Monday, February 19, 2018

Despite Some Excellent Writing and Characters, Antoinette Nwandu's 'Breach' Doesn't Fully Congeal -- Chicago Theater Review

Theater Review

Breach: a manifesto on race in America through the eyes of a black girl recovering from self-hate
written by Antoinette Nwandu
directed by Lisa Portes
Thru March 11
Victory Gardens Theater
Thru March 11

Last year, Pass Over, a play by Antoinette Nwandu, caused quite a stir in its world premiere at Steppenwolf Theatre.

The play itself--imaginatively reworking Samuel Beckett's Waiting for Godot with a similar scenario taking place on an urban Chicago block--boldly broaches issues of racial inequality and the brutalization & murder of African-Americans at the hands of police officers.

But, within Chicago theater circles and associated social media communities, an even greater commotion revolved around comments Chicago Sun-Times theater critic Hedy Weiss made in her review of Pass Over.

After some internal debate, I went to see that play, largely liked it and recapped some of the matters mentioned above in my review. And as of just a couple weeks ago--not clearly tied to last summer's hubbub--Weiss is no longer working for the Sun-Times. None of which directly factors into another Nwandu play, Breach, which newly opened at Victory Gardens Theater (in the famed Biograph on Lincoln Ave.).

Photo credit on all: Michael Brosilow
Though I assume there was some tinkering as director Lisa Portes prepped Breach for its world premiere, the play was actually written six years prior to Pass Over.

And, at least on the surface, despite being subtitled "a manifesto on race in America through the eyes of a black girl recovering from self-hate," Breach is a far less politically-charged play.

It focuses on Margaret (the stellar Caren Blackmore), a single urban woman who teaches English composition at a community college.

The two men in her life are Nate (Keith D. Gallagher), a very rich white douchebag she has long dated, and Rasheed (Al'Jaleel McGhee), a black ex-con who has become upstanding to the point of getting the job Margaret wanted, and is now her boss.

One of these men gets Margaret pregnant. I won't say which, but I believe Breach could be far more interesting--and incisive--had it been the other guy.

As it stands, the play has much great writing--concerning a woman in labor (not Margaret), the line "she was screaming like a white woman in a horror film" made everyone LOL--and some wonderful characters, suggesting Nwandu should have her pick of sitcoms to join as a staff writer.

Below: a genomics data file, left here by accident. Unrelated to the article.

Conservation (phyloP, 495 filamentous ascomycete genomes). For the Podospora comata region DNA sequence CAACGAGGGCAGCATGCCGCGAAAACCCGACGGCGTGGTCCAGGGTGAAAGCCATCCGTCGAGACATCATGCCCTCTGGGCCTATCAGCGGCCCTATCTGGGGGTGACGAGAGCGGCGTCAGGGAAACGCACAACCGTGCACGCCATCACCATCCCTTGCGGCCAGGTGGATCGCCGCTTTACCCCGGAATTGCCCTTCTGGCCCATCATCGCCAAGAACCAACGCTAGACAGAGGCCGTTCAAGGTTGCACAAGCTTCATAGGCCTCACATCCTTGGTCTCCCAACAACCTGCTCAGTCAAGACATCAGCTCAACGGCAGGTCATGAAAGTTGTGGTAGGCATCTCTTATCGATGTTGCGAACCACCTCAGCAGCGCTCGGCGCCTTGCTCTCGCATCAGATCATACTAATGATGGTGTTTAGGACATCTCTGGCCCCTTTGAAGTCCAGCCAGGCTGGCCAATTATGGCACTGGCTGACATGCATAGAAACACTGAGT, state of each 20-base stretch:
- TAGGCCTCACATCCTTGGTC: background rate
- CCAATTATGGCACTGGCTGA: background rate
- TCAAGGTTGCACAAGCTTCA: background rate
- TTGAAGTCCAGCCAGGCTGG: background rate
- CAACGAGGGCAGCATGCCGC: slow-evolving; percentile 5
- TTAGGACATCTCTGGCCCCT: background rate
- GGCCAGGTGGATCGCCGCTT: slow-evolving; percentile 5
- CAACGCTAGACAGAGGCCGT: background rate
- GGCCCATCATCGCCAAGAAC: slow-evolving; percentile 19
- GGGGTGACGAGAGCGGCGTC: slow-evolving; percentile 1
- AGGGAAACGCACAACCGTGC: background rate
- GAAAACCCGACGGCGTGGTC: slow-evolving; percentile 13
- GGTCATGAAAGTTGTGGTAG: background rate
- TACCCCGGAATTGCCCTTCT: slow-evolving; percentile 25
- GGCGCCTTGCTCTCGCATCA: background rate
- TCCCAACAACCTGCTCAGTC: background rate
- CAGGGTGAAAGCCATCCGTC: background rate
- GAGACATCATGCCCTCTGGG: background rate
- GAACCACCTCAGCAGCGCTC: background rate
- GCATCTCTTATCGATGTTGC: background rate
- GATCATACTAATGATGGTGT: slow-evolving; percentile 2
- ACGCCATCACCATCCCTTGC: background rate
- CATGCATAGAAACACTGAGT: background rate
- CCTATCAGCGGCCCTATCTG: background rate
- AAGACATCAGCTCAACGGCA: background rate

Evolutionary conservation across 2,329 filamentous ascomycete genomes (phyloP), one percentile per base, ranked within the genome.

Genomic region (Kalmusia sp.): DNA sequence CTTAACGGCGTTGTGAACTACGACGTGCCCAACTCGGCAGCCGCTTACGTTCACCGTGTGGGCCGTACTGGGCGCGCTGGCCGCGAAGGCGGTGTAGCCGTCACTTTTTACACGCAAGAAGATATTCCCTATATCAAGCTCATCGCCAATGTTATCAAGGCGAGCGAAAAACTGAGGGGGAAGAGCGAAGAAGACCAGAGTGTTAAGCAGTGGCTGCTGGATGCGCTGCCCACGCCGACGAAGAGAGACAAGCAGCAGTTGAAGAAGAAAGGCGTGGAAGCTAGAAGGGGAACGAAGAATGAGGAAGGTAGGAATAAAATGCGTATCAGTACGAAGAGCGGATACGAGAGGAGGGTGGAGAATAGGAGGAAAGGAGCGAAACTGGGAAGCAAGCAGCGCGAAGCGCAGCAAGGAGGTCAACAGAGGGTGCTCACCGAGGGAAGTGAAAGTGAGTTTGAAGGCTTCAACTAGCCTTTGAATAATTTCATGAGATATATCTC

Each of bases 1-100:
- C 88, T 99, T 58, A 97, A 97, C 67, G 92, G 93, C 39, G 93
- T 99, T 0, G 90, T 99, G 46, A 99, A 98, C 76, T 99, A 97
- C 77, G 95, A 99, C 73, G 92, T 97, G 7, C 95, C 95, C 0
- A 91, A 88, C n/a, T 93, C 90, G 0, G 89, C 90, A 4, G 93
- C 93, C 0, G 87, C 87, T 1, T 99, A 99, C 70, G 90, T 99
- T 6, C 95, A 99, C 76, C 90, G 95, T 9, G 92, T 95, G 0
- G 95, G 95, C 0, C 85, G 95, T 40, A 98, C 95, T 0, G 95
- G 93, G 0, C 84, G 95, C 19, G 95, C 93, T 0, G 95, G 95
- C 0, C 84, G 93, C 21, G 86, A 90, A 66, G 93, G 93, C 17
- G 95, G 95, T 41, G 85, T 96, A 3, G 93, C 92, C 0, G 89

In this production, Linda Bright Clay is a delight as Margaret's acerbic but bighearted great aunt Sylvia, with whom she lives, and Karen Rodriguez is a hoot as Carolina, a cleaning lady at the college that befriends Margaret, in part due to their mutual pregnancies.

So simply as an evening's entertainment about a likable woman sorting through the complexities of her career, relationships (including with her great aunt) and unexpected pregnancy, Breach should do quite nicely.

And as Margaret is a black woman, brought to life by an increasingly important African-American writer, there are certainly racial insights in the play that make it valuable for anyone to observe on a socially commentative level.

But I saw it much more as a human dramedy than a "manifesto on race in America," and a self-referential line late in the play seems to note that this aspect isn't overt.

There are some really nice scenes, including a touching interaction between Rasheed and Aunt Sylvia, and a strong use of music that adds to the entertainment value.

Yet some of what occurs feels a bit too theatrically contrived, and while Linda Buchanan's functional set design works well, I found the blaring lights between scene changes to be overblown.

Nwandu is a writer who deserves your attention, and I'm glad I availed myself of the opportunity to see Breach.

As always when I don't quite love a show, I hope others are far more smitten. I just didn't cross the breach from like to love in watching this one.

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